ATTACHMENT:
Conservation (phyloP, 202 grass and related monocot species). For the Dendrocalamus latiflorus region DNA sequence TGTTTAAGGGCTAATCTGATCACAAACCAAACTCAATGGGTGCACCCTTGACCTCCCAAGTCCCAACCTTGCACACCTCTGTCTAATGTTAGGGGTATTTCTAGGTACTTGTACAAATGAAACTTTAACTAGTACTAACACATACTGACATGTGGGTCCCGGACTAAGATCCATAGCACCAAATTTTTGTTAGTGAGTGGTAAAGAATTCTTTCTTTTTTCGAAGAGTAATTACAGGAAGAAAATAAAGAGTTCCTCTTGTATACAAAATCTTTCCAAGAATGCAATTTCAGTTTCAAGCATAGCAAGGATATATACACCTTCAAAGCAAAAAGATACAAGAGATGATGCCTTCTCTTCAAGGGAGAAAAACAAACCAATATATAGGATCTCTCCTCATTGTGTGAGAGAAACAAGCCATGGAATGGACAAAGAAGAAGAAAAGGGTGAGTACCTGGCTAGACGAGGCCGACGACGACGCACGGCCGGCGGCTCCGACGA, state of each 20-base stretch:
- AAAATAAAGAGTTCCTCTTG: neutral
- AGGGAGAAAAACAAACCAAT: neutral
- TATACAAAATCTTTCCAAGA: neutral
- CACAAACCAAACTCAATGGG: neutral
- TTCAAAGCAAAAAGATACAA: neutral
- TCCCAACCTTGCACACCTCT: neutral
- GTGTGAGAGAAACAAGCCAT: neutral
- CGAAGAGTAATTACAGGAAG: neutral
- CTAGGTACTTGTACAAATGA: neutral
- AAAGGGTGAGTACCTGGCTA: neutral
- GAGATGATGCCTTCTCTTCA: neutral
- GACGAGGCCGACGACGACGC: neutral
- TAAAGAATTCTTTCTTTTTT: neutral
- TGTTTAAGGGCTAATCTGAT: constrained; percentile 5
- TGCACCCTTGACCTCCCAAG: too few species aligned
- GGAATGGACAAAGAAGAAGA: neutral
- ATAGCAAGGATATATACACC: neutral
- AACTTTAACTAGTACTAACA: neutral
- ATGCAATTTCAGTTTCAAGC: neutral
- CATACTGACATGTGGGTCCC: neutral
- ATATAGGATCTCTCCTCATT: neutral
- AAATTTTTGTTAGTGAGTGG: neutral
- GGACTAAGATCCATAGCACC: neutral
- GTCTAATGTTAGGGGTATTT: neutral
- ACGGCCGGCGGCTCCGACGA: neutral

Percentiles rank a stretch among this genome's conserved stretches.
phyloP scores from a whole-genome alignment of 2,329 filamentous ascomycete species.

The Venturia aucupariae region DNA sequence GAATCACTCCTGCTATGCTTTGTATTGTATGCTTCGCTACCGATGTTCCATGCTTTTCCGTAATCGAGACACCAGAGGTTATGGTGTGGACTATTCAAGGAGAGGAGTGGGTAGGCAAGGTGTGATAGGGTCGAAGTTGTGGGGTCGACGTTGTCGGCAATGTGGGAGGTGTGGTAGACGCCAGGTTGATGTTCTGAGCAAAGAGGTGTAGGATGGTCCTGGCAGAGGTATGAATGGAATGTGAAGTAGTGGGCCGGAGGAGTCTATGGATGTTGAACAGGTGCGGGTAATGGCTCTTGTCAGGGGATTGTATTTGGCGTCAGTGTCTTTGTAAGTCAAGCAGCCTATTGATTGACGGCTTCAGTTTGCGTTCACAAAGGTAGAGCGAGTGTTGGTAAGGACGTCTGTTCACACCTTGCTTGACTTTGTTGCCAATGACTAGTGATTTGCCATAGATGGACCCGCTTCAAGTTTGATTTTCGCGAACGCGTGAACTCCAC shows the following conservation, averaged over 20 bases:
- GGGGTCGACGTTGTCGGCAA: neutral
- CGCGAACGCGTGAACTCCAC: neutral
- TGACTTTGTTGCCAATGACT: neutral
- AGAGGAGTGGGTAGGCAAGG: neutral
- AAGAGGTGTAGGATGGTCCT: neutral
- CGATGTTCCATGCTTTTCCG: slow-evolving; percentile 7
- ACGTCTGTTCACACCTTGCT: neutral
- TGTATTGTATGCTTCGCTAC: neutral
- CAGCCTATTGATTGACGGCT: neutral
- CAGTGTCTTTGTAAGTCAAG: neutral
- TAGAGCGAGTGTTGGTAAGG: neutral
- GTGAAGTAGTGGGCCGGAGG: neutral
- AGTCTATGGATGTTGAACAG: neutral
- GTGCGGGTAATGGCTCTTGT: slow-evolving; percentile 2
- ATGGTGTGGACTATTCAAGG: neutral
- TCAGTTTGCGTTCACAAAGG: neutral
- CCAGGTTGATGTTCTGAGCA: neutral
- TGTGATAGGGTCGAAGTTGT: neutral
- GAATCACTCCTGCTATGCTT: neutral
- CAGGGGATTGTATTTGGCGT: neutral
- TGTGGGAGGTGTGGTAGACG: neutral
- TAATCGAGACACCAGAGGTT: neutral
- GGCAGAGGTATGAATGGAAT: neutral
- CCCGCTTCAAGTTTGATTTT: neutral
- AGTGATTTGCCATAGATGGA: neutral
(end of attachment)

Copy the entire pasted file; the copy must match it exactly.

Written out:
Conservation (phyloP, 202 grass and related monocot species). For the Dendrocalamus latiflorus region DNA sequence TGTTTAAGGGCTAATCTGATCACAAACCAAACTCAATGGGTGCACCCTTGACCTCCCAAGTCCCAACCTTGCACACCTCTGTCTAATGTTAGGGGTATTTCTAGGTACTTGTACAAATGAAACTTTAACTAGTACTAACACATACTGACATGTGGGTCCCGGACTAAGATCCATAGCACCAAATTTTTGTTAGTGAGTGGTAAAGAATTCTTTCTTTTTTCGAAGAGTAATTACAGGAAGAAAATAAAGAGTTCCTCTTGTATACAAAATCTTTCCAAGAATGCAATTTCAGTTTCAAGCATAGCAAGGATATATACACCTTCAAAGCAAAAAGATACAAGAGATGATGCCTTCTCTTCAAGGGAGAAAAACAAACCAATATATAGGATCTCTCCTCATTGTGTGAGAGAAACAAGCCATGGAATGGACAAAGAAGAAGAAAAGGGTGAGTACCTGGCTAGACGAGGCCGACGACGACGCACGGCCGGCGGCTCCGACGA, state of each 20-base stretch:
- AAAATAAAGAGTTCCTCTTG: neutral
- AGGGAGAAAAACAAACCAAT: neutral
- TATACAAAATCTTTCCAAGA: neutral
- CACAAACCAAACTCAATGGG: neutral
- TTCAAAGCAAAAAGATACAA: neutral
- TCCCAACCTTGCACACCTCT: neutral
- GTGTGAGAGAAACAAGCCAT: neutral
- CGAAGAGTAATTACAGGAAG: neutral
- CTAGGTACTTGTACAAATGA: neutral
- AAAGGGTGAGTACCTGGCTA: neutral
- GAGATGATGCCTTCTCTTCA: neutral
- GACGAGGCCGACGACGACGC: neutral
- TAAAGAATTCTTTCTTTTTT: neutral
- TGTTTAAGGGCTAATCTGAT: constrained; percentile 5
- TGCACCCTTGACCTCCCAAG: too few species aligned
- GGAATGGACAAAGAAGAAGA: neutral
- ATAGCAAGGATATATACACC: neutral
- AACTTTAACTAGTACTAACA: neutral
- ATGCAATTTCAGTTTCAAGC: neutral
- CATACTGACATGTGGGTCCC: neutral
- ATATAGGATCTCTCCTCATT: neutral
- AAATTTTTGTTAGTGAGTGG: neutral
- GGACTAAGATCCATAGCACC: neutral
- GTCTAATGTTAGGGGTATTT: neutral
- ACGGCCGGCGGCTCCGACGA: neutral

Percentiles rank a stretch among this genome's conserved stretches.
phyloP scores from a whole-genome alignment of 2,329 filamentous ascomycete species.

The Venturia aucupariae region DNA sequence GAATCACTCCTGCTATGCTTTGTATTGTATGCTTCGCTACCGATGTTCCATGCTTTTCCGTAATCGAGACACCAGAGGTTATGGTGTGGACTATTCAAGGAGAGGAGTGGGTAGGCAAGGTGTGATAGGGTCGAAGTTGTGGGGTCGACGTTGTCGGCAATGTGGGAGGTGTGGTAGACGCCAGGTTGATGTTCTGAGCAAAGAGGTGTAGGATGGTCCTGGCAGAGGTATGAATGGAATGTGAAGTAGTGGGCCGGAGGAGTCTATGGATGTTGAACAGGTGCGGGTAATGGCTCTTGTCAGGGGATTGTATTTGGCGTCAGTGTCTTTGTAAGTCAAGCAGCCTATTGATTGACGGCTTCAGTTTGCGTTCACAAAGGTAGAGCGAGTGTTGGTAAGGACGTCTGTTCACACCTTGCTTGACTTTGTTGCCAATGACTAGTGATTTGCCATAGATGGACCCGCTTCAAGTTTGATTTTCGCGAACGCGTGAACTCCAC shows the following conservation, averaged over 20 bases:
- GGGGTCGACGTTGTCGGCAA: neutral
- CGCGAACGCGTGAACTCCAC: neutral
- TGACTTTGTTGCCAATGACT: neutral
- AGAGGAGTGGGTAGGCAAGG: neutral
- AAGAGGTGTAGGATGGTCCT: neutral
- CGATGTTCCATGCTTTTCCG: slow-evolving; percentile 7
- ACGTCTGTTCACACCTTGCT: neutral
- TGTATTGTATGCTTCGCTAC: neutral
- CAGCCTATTGATTGACGGCT: neutral
- CAGTGTCTTTGTAAGTCAAG: neutral
- TAGAGCGAGTGTTGGTAAGG: neutral
- GTGAAGTAGTGGGCCGGAGG: neutral
- AGTCTATGGATGTTGAACAG: neutral
- GTGCGGGTAATGGCTCTTGT: slow-evolving; percentile 2
- ATGGTGTGGACTATTCAAGG: neutral
- TCAGTTTGCGTTCACAAAGG: neutral
- CCAGGTTGATGTTCTGAGCA: neutral
- TGTGATAGGGTCGAAGTTGT: neutral
- GAATCACTCCTGCTATGCTT: neutral
- CAGGGGATTGTATTTGGCGT: neutral
- TGTGGGAGGTGTGGTAGACG: neutral
- TAATCGAGACACCAGAGGTT: neutral
- GGCAGAGGTATGAATGGAAT: neutral
- CCCGCTTCAAGTTTGATTTT: neutral
- AGTGATTTGCCATAGATGGA: neutral